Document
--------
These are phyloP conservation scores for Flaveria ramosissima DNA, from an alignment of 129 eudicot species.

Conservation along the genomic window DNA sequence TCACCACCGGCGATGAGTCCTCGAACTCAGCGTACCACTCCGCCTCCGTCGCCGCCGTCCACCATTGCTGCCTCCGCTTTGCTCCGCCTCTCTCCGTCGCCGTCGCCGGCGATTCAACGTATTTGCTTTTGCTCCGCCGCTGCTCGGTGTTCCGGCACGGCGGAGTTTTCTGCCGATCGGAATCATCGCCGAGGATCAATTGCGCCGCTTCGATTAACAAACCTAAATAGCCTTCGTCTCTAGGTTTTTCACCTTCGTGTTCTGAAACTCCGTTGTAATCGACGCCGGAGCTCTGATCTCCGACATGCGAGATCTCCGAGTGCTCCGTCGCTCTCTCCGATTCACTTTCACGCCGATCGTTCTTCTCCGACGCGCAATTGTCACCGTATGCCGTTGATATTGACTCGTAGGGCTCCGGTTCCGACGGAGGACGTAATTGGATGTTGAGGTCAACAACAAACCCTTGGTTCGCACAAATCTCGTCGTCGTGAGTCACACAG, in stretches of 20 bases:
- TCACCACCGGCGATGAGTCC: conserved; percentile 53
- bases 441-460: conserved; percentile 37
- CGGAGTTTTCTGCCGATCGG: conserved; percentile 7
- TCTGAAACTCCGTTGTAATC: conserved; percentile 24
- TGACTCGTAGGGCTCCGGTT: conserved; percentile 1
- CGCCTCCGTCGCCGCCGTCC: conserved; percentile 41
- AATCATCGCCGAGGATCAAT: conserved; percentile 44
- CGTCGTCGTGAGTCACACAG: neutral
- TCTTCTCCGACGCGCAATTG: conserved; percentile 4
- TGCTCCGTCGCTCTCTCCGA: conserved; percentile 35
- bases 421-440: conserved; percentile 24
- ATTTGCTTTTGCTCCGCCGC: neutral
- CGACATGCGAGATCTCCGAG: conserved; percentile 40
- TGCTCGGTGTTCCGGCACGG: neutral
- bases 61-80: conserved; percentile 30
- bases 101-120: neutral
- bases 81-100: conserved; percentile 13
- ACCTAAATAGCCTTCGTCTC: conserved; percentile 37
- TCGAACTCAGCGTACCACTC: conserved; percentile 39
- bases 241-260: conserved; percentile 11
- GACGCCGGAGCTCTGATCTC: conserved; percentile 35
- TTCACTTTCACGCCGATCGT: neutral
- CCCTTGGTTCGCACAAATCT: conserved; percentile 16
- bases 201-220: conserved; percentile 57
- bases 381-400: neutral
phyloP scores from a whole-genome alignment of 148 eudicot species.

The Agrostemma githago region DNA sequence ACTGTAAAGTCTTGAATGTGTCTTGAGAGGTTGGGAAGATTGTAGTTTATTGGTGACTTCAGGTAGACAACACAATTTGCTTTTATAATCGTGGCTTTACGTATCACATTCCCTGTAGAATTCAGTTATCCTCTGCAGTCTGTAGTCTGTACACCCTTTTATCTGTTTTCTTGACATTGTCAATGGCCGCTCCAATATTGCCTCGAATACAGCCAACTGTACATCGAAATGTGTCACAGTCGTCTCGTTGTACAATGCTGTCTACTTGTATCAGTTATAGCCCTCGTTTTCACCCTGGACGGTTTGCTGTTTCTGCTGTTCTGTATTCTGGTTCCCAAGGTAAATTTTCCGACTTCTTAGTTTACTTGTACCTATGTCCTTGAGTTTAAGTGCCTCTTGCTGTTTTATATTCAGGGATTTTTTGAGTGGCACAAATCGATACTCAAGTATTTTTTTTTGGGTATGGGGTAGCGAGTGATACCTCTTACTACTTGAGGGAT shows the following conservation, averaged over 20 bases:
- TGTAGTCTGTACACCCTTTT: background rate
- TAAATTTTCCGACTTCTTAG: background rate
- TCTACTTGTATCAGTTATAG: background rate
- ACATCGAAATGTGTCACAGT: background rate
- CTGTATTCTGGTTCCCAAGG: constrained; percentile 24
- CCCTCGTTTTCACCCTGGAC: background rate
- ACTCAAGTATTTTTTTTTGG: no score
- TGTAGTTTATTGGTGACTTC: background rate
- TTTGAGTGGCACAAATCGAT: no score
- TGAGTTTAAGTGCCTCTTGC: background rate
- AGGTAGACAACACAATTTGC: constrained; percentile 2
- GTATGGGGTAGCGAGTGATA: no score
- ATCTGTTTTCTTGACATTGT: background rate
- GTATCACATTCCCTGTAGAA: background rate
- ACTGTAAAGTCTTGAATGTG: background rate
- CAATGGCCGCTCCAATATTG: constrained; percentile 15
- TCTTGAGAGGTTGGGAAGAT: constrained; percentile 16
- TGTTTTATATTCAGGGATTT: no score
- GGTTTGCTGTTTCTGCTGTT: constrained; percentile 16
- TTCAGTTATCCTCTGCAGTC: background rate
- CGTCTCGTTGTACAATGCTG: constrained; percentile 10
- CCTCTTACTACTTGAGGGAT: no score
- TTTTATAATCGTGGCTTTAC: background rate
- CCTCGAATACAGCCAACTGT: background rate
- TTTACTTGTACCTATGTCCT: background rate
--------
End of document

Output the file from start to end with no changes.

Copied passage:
These are phyloP conservation scores for Flaveria ramosissima DNA, from an alignment of 129 eudicot species.

Conservation along the genomic window DNA sequence TCACCACCGGCGATGAGTCCTCGAACTCAGCGTACCACTCCGCCTCCGTCGCCGCCGTCCACCATTGCTGCCTCCGCTTTGCTCCGCCTCTCTCCGTCGCCGTCGCCGGCGATTCAACGTATTTGCTTTTGCTCCGCCGCTGCTCGGTGTTCCGGCACGGCGGAGTTTTCTGCCGATCGGAATCATCGCCGAGGATCAATTGCGCCGCTTCGATTAACAAACCTAAATAGCCTTCGTCTCTAGGTTTTTCACCTTCGTGTTCTGAAACTCCGTTGTAATCGACGCCGGAGCTCTGATCTCCGACATGCGAGATCTCCGAGTGCTCCGTCGCTCTCTCCGATTCACTTTCACGCCGATCGTTCTTCTCCGACGCGCAATTGTCACCGTATGCCGTTGATATTGACTCGTAGGGCTCCGGTTCCGACGGAGGACGTAATTGGATGTTGAGGTCAACAACAAACCCTTGGTTCGCACAAATCTCGTCGTCGTGAGTCACACAG, in stretches of 20 bases:
- TCACCACCGGCGATGAGTCC: conserved; percentile 53
- bases 441-460: conserved; percentile 37
- CGGAGTTTTCTGCCGATCGG: conserved; percentile 7
- TCTGAAACTCCGTTGTAATC: conserved; percentile 24
- TGACTCGTAGGGCTCCGGTT: conserved; percentile 1
- CGCCTCCGTCGCCGCCGTCC: conserved; percentile 41
- AATCATCGCCGAGGATCAAT: conserved; percentile 44
- CGTCGTCGTGAGTCACACAG: neutral
- TCTTCTCCGACGCGCAATTG: conserved; percentile 4
- TGCTCCGTCGCTCTCTCCGA: conserved; percentile 35
- bases 421-440: conserved; percentile 24
- ATTTGCTTTTGCTCCGCCGC: neutral
- CGACATGCGAGATCTCCGAG: conserved; percentile 40
- TGCTCGGTGTTCCGGCACGG: neutral
- bases 61-80: conserved; percentile 30
- bases 101-120: neutral
- bases 81-100: conserved; percentile 13
- ACCTAAATAGCCTTCGTCTC: conserved; percentile 37
- TCGAACTCAGCGTACCACTC: conserved; percentile 39
- bases 241-260: conserved; percentile 11
- GACGCCGGAGCTCTGATCTC: conserved; percentile 35
- TTCACTTTCACGCCGATCGT: neutral
- CCCTTGGTTCGCACAAATCT: conserved; percentile 16
- bases 201-220: conserved; percentile 57
- bases 381-400: neutral
phyloP scores from a whole-genome alignment of 148 eudicot species.

The Agrostemma githago region DNA sequence ACTGTAAAGTCTTGAATGTGTCTTGAGAGGTTGGGAAGATTGTAGTTTATTGGTGACTTCAGGTAGACAACACAATTTGCTTTTATAATCGTGGCTTTACGTATCACATTCCCTGTAGAATTCAGTTATCCTCTGCAGTCTGTAGTCTGTACACCCTTTTATCTGTTTTCTTGACATTGTCAATGGCCGCTCCAATATTGCCTCGAATACAGCCAACTGTACATCGAAATGTGTCACAGTCGTCTCGTTGTACAATGCTGTCTACTTGTATCAGTTATAGCCCTCGTTTTCACCCTGGACGGTTTGCTGTTTCTGCTGTTCTGTATTCTGGTTCCCAAGGTAAATTTTCCGACTTCTTAGTTTACTTGTACCTATGTCCTTGAGTTTAAGTGCCTCTTGCTGTTTTATATTCAGGGATTTTTTGAGTGGCACAAATCGATACTCAAGTATTTTTTTTTGGGTATGGGGTAGCGAGTGATACCTCTTACTACTTGAGGGAT shows the following conservation, averaged over 20 bases:
- TGTAGTCTGTACACCCTTTT: background rate
- TAAATTTTCCGACTTCTTAG: background rate
- TCTACTTGTATCAGTTATAG: background rate
- ACATCGAAATGTGTCACAGT: background rate
- CTGTATTCTGGTTCCCAAGG: constrained; percentile 24
- CCCTCGTTTTCACCCTGGAC: background rate
- ACTCAAGTATTTTTTTTTGG: no score
- TGTAGTTTATTGGTGACTTC: background rate
- TTTGAGTGGCACAAATCGAT: no score
- TGAGTTTAAGTGCCTCTTGC: background rate
- AGGTAGACAACACAATTTGC: constrained; percentile 2
- GTATGGGGTAGCGAGTGATA: no score
- ATCTGTTTTCTTGACATTGT: background rate
- GTATCACATTCCCTGTAGAA: background rate
- ACTGTAAAGTCTTGAATGTG: background rate
- CAATGGCCGCTCCAATATTG: constrained; percentile 15
- TCTTGAGAGGTTGGGAAGAT: constrained; percentile 16
- TGTTTTATATTCAGGGATTT: no score
- GGTTTGCTGTTTCTGCTGTT: constrained; percentile 16
- TTCAGTTATCCTCTGCAGTC: background rate
- CGTCTCGTTGTACAATGCTG: constrained; percentile 10
- CCTCTTACTACTTGAGGGAT: no score
- TTTTATAATCGTGGCTTTAC: background rate
- CCTCGAATACAGCCAACTGT: background rate
- TTTACTTGTACCTATGTCCT: background rate